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Sextilis of 30, September of 30, October of 31, Na. vember of 30, December of 30 ; in all 304 days. "

2. The Roman year of Numa consisted of twelve months. Januarius', had 29 days, Februarius : 28, Martius 31, Aprilis 29, Maius 31, Junius 29, Quine tilis 31, Sextilis 29, September 29, October 31, No. vember 29, December 29 ; in all 355..

The months called Quintilis and Sextilis, from their order in Romulus's year, were changed into Julius and Augustus *, in honour of Julius Cæfar and his succeffor Augustus. I mori! Vi: 6.3. The Julian -year consists of twelve months, viz. January of 31 days, February of 28, March of 31, April of 30, May of 31, June of 30, July of 31, August of 31, September of 30, OEtober of 31, November of 30, December of 31; in alt 365.

Every fourth year, in the Julian account, has 366 days, February, then having 29, as we have before observed.

The Gregorian year has the same number of months and days as the Julian, the only difference being that each month in the former, begins eleven days fooner than in the latter.

4. The Jewish, year consists of twelve months.. Nifan or Abib has 30 days, Jiar or Zius, 29, Siban

# Qur July, and Augufto

or Sivan, 30, Thamus or Tamuls, 29, 16 30, Elul .29, Tifri or Ethanim, 30, Marchesvan or Bul, 29, Cifleu 30, Tebeth 29, Shebat or Schebeth, 30, Adar 29; in all 354.

This is made to agree with the solar year, by adding eleven, and sometimes twelve days.

It may not be amiss to observe, that as the form of the year is various among different nations, so likewise is its beginning. The Jews, as most other nations of the East, had a civil year, which commenced with the new moon in September; and an ecclefiaftical year, which commenced from the new moon in March. The Persians begin their year in the month answering to our June. The Chinese, and most of the Indians, begin it with the first moon in March; and the Greeks with the new moon that happens next after the summer folstice.

In England, the civil or legal year formerly commenced on the 25th day of March, and the historia cal year on the first day of January. But since the alteration of the stile, in 1752, the civil year, in this country, as I observed before, has likewise begun on the first of January.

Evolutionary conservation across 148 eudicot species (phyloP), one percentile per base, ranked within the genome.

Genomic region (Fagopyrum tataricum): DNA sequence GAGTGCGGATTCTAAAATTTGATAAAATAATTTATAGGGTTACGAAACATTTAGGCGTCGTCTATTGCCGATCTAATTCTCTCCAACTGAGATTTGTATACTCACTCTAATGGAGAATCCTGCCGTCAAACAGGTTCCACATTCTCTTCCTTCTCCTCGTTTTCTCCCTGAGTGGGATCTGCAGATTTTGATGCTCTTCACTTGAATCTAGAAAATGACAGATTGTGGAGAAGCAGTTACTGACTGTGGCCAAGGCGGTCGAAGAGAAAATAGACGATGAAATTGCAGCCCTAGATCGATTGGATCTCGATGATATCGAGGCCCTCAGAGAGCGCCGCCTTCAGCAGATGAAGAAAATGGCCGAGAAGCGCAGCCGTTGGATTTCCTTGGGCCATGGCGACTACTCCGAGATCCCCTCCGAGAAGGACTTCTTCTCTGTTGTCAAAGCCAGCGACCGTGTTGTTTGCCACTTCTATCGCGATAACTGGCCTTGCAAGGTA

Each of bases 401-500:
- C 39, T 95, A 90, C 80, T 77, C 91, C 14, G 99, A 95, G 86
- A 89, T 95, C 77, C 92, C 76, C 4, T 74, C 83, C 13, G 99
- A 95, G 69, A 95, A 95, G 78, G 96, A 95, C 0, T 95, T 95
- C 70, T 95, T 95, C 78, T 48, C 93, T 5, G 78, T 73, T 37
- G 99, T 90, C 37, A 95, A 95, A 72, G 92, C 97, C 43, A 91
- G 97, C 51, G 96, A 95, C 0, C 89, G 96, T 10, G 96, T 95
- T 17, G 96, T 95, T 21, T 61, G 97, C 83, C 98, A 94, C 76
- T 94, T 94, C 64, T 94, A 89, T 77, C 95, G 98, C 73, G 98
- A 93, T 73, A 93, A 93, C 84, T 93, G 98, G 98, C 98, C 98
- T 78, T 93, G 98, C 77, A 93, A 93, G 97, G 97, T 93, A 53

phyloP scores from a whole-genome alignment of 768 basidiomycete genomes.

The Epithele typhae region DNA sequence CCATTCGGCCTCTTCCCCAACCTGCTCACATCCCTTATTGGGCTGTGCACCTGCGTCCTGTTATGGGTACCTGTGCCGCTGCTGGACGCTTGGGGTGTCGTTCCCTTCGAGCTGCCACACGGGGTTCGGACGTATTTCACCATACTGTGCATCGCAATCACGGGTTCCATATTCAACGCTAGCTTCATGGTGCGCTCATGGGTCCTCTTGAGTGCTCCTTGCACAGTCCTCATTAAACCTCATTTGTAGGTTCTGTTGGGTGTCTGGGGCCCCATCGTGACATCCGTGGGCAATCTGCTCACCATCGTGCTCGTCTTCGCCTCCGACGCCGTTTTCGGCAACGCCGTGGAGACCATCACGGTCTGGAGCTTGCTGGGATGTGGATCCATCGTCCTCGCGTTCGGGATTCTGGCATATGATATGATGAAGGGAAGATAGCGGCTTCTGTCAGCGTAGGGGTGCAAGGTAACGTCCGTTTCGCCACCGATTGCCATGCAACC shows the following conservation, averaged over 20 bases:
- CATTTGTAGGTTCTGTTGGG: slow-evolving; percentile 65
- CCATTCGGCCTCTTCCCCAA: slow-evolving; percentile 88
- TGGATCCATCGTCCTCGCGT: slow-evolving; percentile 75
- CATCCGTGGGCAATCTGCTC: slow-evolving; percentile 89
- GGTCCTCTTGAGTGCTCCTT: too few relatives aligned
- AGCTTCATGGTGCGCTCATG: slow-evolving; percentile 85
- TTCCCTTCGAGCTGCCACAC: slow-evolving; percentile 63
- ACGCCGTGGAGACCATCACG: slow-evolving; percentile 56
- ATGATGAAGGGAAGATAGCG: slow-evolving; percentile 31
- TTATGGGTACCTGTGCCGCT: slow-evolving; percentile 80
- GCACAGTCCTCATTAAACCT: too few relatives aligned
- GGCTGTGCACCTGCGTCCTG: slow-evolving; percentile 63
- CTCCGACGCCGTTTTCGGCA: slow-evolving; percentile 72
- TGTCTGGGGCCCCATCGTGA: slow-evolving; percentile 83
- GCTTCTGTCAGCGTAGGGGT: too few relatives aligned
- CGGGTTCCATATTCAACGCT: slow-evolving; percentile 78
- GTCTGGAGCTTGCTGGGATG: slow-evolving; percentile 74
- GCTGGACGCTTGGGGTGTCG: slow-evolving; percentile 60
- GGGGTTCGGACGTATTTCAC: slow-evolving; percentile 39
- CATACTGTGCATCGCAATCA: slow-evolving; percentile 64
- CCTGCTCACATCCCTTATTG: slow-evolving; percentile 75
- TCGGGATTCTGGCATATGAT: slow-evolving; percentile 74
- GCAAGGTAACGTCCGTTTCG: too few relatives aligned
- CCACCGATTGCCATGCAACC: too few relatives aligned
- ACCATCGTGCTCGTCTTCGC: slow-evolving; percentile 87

From what is said of the patriarchs having lived so many centuries, and some even to the age of nine hundred years, may we not believe that the




years were then sporter than at prefent? By no

For we learn from Moses, that the year confifted then, as now, of twelve months. . In his history of the deluge, he tells us, that after the rains, which began on the 17th day of the second month, had fallen upon the earth for the space of forty days and forty nights, it was only in the seventh month that the ark, which floated upon the waters, rested upon Ararat, a mountain of Armenia ; and, in the tenth, that land began to appear.

The changes and varieties that happen in nature, by the annual revolution of the earth round the sun, are called the seasons. Spring, Şuinmer, Autumn, and Winter are the names of the seasons, and each feafon continues three months. Spring begins on the 21st of March, Summer on the 21st of June, Autumn on the 23d of September, and Winter on the 21st of December.





HE first and principal division of the year is

into parts called months, which are usually 'twelve y and these are either astronomical or civil.

An astronomical or natural month is that which is measured exa&tly by the motion of the fun or moon, and is accordingly either lunar or folar. • A lunar month is the time the moon takes to revolve round the earth, which the performs in twenty-seven days, seven hours, forty-three mimutes, and eight seconds.

A folar month is that space of time in which the fun runs through one of the signs of the Zodiac. Now as the apparent motion of the sun is fometimes flower and sometimes fafter, thefe months must consequently be unequal. But, as he constantly travels through all the twelve figns in 365 days, five hours, and forty-nine minutes, the quantity of a inean solar month is found by dividing that number by twelve. And hence it appears that each of these months, one with another, contains thirty days, ten hours, twenty-nine minutes, and five seconds.


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Civil months are those which are framed to serve the uses of life, being made to consist of a certain number of whole days, approaching nearly to the quantity of astronomical months, either lunar or solar. :: Cavil lunar months consift alternately of twentynine and thirty days; fo that two of them are equal 10 two aftronomical ones, excepting the odd mis nutes,

Givil solar months usually confift of thirty and thirty-one days alternately, except one of the twelve, whịch every fourth year has twenty-nine days in prhers but twenty-eight. ,

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Month is divided into four parts called weeks, A

each consisting of seven parts called days, Of these months there are thirteen in a Julian year, and one day over; of weeks there are fifty-two, and of days 365, as before observed.


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